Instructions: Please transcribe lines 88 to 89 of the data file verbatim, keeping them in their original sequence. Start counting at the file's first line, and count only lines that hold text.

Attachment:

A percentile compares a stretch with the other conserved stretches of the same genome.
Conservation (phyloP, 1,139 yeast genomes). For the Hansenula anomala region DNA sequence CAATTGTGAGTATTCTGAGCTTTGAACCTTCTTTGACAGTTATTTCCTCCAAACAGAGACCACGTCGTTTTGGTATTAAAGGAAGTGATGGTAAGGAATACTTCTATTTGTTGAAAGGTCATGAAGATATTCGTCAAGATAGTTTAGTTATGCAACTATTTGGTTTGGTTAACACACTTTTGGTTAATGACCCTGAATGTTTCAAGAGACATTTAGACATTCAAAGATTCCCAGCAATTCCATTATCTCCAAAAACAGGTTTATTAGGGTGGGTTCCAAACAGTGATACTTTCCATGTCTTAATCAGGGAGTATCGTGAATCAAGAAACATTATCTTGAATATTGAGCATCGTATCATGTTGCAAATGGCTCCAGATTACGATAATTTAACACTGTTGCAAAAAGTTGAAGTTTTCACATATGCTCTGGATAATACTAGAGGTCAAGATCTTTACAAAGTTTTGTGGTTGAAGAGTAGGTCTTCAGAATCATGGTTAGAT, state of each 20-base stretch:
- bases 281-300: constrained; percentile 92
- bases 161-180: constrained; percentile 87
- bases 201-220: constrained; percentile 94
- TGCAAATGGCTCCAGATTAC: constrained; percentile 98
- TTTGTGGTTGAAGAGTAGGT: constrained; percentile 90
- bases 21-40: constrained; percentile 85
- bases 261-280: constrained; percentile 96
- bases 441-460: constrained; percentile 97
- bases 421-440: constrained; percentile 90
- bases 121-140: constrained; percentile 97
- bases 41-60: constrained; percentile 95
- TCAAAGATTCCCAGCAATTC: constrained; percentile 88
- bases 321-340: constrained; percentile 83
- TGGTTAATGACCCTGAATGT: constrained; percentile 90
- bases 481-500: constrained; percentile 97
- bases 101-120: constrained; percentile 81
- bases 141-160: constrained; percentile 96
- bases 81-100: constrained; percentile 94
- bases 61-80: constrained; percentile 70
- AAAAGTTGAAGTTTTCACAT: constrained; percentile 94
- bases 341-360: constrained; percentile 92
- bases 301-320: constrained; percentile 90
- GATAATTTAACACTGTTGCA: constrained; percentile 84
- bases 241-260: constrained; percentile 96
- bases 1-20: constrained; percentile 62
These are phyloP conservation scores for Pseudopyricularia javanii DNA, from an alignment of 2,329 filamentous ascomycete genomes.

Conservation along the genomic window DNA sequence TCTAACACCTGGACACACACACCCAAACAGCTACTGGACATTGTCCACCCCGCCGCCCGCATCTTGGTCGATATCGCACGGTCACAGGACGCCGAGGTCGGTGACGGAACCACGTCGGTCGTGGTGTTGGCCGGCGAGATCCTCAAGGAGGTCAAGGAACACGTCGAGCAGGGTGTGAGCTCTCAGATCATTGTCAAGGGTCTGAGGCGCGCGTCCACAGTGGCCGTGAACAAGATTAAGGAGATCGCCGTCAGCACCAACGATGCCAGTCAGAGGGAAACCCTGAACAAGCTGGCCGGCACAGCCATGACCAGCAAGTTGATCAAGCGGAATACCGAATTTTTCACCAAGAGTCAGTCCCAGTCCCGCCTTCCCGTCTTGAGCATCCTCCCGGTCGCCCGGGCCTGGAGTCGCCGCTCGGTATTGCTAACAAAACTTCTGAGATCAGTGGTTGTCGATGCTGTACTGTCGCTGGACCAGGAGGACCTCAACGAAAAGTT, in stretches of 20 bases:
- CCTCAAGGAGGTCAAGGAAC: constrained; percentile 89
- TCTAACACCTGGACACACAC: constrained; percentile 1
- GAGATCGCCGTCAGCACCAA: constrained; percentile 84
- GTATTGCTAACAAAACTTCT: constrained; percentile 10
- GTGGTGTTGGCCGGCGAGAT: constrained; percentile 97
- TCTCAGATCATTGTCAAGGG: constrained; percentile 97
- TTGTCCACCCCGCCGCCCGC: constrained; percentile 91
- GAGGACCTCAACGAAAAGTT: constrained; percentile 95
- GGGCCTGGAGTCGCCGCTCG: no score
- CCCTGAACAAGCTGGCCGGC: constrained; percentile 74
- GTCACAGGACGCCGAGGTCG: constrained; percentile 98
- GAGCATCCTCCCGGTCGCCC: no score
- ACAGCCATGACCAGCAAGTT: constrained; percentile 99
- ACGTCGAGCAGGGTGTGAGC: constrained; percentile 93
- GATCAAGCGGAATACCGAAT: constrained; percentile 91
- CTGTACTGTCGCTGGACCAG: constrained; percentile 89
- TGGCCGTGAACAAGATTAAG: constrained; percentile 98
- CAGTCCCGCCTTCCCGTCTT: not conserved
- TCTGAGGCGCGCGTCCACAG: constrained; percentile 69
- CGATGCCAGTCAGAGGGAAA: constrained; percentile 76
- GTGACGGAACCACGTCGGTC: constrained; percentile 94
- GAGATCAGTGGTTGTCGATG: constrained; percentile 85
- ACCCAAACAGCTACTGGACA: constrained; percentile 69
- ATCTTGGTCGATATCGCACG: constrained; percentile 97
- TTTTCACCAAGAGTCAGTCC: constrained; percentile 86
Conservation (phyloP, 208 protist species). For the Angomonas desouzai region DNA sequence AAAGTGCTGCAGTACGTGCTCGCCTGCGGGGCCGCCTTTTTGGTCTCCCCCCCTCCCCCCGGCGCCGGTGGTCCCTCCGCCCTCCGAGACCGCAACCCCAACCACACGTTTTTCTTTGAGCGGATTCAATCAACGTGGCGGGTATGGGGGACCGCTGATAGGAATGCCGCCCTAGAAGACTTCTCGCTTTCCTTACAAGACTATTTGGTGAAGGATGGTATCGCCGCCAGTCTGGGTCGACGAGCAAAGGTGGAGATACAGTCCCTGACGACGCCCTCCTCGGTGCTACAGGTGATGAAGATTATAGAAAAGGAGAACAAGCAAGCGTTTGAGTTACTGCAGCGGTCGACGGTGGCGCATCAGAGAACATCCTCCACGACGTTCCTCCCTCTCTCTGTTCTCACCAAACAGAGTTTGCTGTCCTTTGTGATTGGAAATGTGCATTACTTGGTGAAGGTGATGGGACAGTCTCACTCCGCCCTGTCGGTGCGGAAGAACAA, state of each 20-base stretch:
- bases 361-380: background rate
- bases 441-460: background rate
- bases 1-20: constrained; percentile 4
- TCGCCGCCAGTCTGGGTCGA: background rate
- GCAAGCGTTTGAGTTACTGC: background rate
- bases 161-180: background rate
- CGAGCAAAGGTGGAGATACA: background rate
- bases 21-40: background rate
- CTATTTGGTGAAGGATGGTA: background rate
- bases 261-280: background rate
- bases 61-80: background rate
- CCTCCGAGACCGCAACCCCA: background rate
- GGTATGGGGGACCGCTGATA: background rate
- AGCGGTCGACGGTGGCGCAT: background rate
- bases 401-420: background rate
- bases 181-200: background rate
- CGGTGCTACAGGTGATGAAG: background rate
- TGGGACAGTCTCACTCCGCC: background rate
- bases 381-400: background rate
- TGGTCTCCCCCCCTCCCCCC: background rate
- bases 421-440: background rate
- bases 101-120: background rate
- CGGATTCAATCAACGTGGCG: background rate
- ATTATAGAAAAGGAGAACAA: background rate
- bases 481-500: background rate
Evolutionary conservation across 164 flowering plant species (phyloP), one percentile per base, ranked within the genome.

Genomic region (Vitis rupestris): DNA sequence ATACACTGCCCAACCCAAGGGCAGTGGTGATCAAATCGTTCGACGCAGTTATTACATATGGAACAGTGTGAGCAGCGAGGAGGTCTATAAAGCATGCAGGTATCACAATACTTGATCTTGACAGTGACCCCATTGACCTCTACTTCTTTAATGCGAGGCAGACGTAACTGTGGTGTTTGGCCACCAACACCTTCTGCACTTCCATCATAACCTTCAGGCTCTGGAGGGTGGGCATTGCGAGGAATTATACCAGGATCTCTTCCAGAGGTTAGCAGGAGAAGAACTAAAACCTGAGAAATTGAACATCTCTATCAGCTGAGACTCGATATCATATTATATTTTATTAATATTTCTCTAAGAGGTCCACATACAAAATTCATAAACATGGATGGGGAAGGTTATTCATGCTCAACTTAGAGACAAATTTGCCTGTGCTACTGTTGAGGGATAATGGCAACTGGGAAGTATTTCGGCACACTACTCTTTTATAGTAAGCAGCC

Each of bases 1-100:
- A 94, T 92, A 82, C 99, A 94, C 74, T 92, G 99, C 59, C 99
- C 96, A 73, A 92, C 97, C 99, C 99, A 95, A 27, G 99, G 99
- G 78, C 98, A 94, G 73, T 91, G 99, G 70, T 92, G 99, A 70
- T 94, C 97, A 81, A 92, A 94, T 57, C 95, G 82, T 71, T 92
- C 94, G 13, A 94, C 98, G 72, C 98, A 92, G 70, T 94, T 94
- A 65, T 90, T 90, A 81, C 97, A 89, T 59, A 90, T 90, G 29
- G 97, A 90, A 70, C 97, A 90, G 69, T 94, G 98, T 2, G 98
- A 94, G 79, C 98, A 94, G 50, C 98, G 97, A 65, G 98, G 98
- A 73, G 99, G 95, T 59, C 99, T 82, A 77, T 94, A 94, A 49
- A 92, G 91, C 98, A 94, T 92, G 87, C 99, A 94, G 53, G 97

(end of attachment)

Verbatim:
- C 94, G 13, A 94, C 98, G 72, C 98, A 92, G 70, T 94, T 94
- A 65, T 90, T 90, A 81, C 97, A 89, T 59, A 90, T 90, G 29